Virtual Human Clinician Helps with Mental Health Diagnoses
Millions of soldiers around the world carry a high risk of suffering Post Traumatic Stress Disorder (PTSD). PTSD can lead to depression and suicide. This is why it is vital to enable a new generation of clinical decision support tools and interactive virtual agent-based healthcare dissemination/delivery systems that are able to recognize and identify psychological distress from multimodal signals. These tools aim to provide military personnel and their families’ better awareness and access to care while reducing the stigma of seeking help. For example, the system’s early identification of a patient’s high or low distress state could generate the appropriate information to help a clinician diagnose a potential stress disorder. User-state sensing can also be used to create long-term patient profiles that help assess change over time.
When Canadian soldier Jody Mitic was sent to Afghanistan, he suffered a devastating landmine injury that severed both his feet. Undeterred, Mitic rebuilt his life and started a family and a business back in Canada. Like millions of soldiers around the world, Mitic carried a high risk of suffering Post Traumatic Stress Disorder (PTSD). PTSD can lead to depression and suicide. The US Veterans Administration says that veteran suicides have jumped 32% since 2001 and veterans between 18 and 29 years of age were six times more likely to take their own lives than civilians. PTSD is difficult to diagnose, which is why the team at the University of Southern California’s Institute for Creative Technologies (ICT) developed SimSensei – artificial intelligence with advanced emotional intelligence and facial recognition software called Multisense in the shape of a virtual clinician called ‘Ellie’. Multisense automatically analyses over 60 facial expressions in real time and over the long term, recording a wide range of symptoms associated with depression, anxiety and PTSD. The results can then be reviewed by a human therapist to help inform treatment. ICT has now conducted sessions with more than 600 subjects, most of them soldiers returning from deployment. The results have been staggering: 88% of subjects agreed or strongly agreed that they were willing to share information with the completely automated Ellie. Many said they felt more comfortable speaking to a virtual human because they did not fear judgement, even when they knew researchers would review the results. When Mitic spoke to Ellie, he was able to recall a traumatic experience where he felt unable to help a civilian woman with a baby. Thankfully, his speech pattern, facial expression and tone showed that he was able to deal with the trauma and did not require treatment.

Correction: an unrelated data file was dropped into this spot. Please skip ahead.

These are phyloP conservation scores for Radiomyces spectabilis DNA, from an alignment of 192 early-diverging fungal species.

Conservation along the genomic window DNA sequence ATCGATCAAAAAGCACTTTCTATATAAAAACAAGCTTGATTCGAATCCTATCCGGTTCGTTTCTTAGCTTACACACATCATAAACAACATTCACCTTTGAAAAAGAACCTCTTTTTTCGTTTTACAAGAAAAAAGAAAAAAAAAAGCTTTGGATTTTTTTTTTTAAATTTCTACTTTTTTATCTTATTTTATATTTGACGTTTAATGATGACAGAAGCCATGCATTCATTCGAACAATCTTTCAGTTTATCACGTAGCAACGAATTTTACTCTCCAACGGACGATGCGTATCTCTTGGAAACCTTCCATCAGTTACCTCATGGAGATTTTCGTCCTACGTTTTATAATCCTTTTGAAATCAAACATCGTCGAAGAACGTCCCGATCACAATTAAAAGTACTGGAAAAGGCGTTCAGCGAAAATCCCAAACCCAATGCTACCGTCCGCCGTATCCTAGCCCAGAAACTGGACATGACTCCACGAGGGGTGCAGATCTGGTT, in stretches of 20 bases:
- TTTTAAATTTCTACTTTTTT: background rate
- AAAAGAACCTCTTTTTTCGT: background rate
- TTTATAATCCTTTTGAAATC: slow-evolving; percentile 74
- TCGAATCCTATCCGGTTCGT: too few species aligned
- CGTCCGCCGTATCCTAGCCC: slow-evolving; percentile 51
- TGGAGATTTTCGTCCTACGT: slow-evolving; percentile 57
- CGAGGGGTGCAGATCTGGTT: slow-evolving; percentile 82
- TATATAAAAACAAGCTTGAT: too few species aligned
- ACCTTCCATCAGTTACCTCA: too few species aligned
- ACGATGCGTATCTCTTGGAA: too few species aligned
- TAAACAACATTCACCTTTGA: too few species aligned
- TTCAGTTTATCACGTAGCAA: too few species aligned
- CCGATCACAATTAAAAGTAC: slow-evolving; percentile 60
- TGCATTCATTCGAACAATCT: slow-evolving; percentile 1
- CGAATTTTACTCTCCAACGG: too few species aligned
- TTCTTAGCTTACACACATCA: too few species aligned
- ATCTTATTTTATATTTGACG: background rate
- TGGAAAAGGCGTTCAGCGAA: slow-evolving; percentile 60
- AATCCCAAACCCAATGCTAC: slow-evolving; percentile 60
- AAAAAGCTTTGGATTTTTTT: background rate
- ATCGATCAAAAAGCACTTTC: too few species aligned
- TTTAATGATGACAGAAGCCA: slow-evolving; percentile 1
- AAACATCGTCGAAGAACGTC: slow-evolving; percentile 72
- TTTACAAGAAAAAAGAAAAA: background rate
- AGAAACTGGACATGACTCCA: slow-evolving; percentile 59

Sierra Briscoe - https://www.linkedin.com/in/sierrabriscoe/